Well, the end is upon us. The date long prophesized grows near and everyone is prepared for the end times. Or at least, that is what CNN and the History Channel would have you believe.
Mayan Apocalypse and Fiscal Cliff seem to fit basically the same script on most networks right now, to the point where programming is interchangeable. Just choose your own disaster! In reality, the world isn’t going to end on the 21st of December and America will not fade into nothingness if we decide to plunge off the year-ending cliff/slope/your favorite terrain feature!
Making this sound like the end of the world might be good for ratings but it’s bad for educating people about what hitting the fiscal cliff really would entail. The exaggeration and hyperbole involved in the fiscal cliff discussion is unhelpful and prevents making progress towards a plan which both will promote economic growth and deficit reduction over the next decade.
For starters, I would encourage people who want the short version of the fiscal cliff debate to read the Congressional Budget Office’s summary of the fiscal cliff showdown.
The idea behind the fiscal cliff was to ensure that budgetary reductions would go into place for the next decade if the Gang of Six could not find a bipartisan solution to the debt ceiling debate. The scheduled reductions are actually a bipartisan solution, though not a perfect one. The “cliff” simply trades short term economic slowdown for long term reduction in government spending. The CBO argues that unless we address the long term problem in a short term solution, it could actually some positive benefits to go over the “cliff”. (Solutions include a combination of more revenue, better use of funds, closing loopholes and cutting unneeded spending.) Unlike what the Republicans want you to believe, the cuts are not solely aimed at defense spending. Below is a table of the proposed 2013 cuts. Note that the cuts are not instant, but staggered over a decade. This lends to the idea that going off the cliff won’t be the death of us all in the short term.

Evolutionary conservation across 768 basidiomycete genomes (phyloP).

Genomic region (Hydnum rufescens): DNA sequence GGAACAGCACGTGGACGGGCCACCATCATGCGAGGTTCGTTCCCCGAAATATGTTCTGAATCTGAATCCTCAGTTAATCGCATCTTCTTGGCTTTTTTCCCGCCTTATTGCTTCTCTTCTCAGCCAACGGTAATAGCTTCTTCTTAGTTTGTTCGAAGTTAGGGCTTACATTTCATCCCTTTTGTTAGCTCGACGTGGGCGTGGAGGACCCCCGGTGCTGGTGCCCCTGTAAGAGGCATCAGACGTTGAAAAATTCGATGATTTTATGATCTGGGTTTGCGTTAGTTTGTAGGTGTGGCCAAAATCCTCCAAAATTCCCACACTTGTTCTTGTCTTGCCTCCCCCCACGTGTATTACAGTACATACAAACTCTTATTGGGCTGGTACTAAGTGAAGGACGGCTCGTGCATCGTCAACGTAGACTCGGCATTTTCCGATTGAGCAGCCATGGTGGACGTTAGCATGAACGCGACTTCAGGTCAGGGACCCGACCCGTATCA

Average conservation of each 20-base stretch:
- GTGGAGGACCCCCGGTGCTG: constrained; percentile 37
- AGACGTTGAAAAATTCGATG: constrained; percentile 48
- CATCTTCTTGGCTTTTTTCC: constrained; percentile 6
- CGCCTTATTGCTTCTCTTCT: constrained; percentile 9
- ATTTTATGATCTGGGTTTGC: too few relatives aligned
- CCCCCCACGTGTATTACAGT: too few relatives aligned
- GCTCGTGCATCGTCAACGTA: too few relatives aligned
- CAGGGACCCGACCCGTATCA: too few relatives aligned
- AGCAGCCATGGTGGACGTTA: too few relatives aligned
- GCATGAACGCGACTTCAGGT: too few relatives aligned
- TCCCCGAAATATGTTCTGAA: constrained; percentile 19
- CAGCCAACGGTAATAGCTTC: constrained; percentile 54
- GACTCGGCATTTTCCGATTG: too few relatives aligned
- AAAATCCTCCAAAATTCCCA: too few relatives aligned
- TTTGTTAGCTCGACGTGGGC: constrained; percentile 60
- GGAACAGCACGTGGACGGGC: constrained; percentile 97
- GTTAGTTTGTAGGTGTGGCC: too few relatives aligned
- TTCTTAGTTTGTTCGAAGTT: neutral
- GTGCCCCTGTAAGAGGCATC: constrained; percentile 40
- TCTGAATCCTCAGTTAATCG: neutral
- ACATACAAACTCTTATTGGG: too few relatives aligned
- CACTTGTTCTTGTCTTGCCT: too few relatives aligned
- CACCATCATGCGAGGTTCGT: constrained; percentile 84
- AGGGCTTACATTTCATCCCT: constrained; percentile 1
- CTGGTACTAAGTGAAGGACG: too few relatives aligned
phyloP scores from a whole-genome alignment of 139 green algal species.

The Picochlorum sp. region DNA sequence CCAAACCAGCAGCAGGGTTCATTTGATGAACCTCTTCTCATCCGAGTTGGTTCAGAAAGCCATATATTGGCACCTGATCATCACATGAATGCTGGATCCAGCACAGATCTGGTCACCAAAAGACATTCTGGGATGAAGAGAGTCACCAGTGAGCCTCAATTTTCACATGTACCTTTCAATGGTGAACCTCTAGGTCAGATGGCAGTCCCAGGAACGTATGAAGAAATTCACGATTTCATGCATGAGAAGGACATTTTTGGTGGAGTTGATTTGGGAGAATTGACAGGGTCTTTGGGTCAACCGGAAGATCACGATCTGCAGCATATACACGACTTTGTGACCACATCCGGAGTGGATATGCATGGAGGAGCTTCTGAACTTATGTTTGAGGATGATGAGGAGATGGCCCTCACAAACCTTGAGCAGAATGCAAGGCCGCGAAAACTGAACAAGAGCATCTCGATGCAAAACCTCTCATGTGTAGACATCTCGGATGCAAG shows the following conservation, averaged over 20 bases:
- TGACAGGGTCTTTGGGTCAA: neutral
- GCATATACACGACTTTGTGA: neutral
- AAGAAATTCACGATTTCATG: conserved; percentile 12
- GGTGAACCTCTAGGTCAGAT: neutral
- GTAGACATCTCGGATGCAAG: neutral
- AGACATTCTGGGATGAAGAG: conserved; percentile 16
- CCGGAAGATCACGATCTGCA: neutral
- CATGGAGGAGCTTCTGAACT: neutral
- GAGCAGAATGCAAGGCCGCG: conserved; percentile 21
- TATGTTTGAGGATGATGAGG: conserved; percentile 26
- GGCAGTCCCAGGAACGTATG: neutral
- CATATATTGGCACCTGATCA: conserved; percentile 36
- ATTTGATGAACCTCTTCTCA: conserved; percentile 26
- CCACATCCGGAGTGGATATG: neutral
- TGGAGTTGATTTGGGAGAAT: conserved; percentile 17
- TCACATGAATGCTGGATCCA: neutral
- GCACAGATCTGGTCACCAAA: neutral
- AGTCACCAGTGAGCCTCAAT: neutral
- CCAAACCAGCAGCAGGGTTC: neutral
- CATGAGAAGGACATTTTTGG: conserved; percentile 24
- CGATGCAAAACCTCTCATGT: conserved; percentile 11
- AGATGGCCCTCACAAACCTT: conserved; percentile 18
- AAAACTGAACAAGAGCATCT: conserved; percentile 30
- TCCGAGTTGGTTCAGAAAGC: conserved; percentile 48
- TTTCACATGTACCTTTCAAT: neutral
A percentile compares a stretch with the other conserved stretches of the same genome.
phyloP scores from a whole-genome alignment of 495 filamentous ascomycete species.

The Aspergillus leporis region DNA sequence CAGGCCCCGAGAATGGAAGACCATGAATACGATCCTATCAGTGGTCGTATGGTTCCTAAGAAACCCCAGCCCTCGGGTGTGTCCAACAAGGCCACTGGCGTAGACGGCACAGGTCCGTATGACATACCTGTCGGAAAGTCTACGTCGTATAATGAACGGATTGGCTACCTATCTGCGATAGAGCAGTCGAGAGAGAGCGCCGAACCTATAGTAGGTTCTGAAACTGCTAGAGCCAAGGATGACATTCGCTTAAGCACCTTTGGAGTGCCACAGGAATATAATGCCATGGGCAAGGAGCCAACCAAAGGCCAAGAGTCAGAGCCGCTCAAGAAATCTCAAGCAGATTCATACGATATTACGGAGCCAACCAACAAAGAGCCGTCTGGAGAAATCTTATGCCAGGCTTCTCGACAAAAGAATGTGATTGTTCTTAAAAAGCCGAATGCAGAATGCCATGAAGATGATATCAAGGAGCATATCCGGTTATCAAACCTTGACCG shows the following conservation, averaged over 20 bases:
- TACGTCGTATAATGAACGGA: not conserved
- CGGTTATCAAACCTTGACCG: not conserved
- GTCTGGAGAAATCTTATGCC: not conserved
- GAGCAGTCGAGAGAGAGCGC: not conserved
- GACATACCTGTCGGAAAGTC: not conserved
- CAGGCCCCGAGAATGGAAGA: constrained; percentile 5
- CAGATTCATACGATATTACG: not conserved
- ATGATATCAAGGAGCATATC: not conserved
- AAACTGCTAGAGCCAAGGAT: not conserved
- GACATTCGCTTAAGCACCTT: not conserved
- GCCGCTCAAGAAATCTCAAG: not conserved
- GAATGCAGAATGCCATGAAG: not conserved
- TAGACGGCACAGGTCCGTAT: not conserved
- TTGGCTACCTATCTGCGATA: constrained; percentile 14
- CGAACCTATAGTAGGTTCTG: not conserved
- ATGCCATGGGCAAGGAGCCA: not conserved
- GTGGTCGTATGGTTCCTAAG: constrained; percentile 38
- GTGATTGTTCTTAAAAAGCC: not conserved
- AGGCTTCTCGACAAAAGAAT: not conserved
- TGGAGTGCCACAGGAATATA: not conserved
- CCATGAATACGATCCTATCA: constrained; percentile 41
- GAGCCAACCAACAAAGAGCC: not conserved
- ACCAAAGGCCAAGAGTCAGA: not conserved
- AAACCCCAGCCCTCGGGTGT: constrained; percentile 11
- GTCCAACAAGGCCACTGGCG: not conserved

Resources Before Sequestration
Funding subject to cap
War funding, outside of cap
Unobligated balances from prior years
Non-Defense discretionary (NDD) programs
Veterans’ health and Pell Grants, exempt
Health centers and Indian health, 2% limit
Subtotal, funding subject to the cap
Above-cap funding that is offset by CHIMPs
Program integrity and disaster funding,
outside of cap
War funding, outside of cap
Non-Defense mandatory programs that are not exempt
Medicare payments to providers and plans, 2% limit
Other non-exempt mandatory programsc
Non-Defense Total, Discretionary and Mandatory
Courtesy of Center on Budget and Policy Priorities: http://www.cbpp.org/cms/?fa=view&id=3635
As you can see, many different programs stand to have reductions. Combine this with the lapse of Bush-era tax cuts (which we made to expire, these were never meant to be permanent) and others such as the payroll tax exemptions disappearing and you have a formula for long-term budget reduction, which supposedly, is what the Republican party wants. I can support this too, we do need to look at how we spend taxpayer money in this country. Unfortunately, ideological Republicans in Congress don’t actually want deficit reduction. What they want is to ensure that they get their way on tax cuts and defense spending.
We aren’t going to make any progress on our budget if ideologues continue to stand in the way of compromise because of a twenty year old tax pledge and the misguided notion that we currently have too small a Navy and armed service. If we really want to get ahold on the debt, tough choices need to be made. The cliff is here to make sure we don’t back out of these tough choices. I don’t want to see cuts to Medicare under the cliff, but if that’s what it takes to make progress so be it. Republicans need to either do what’s best for the country or stand aside from the ideological obstructionism that was rejected by the American people in the election.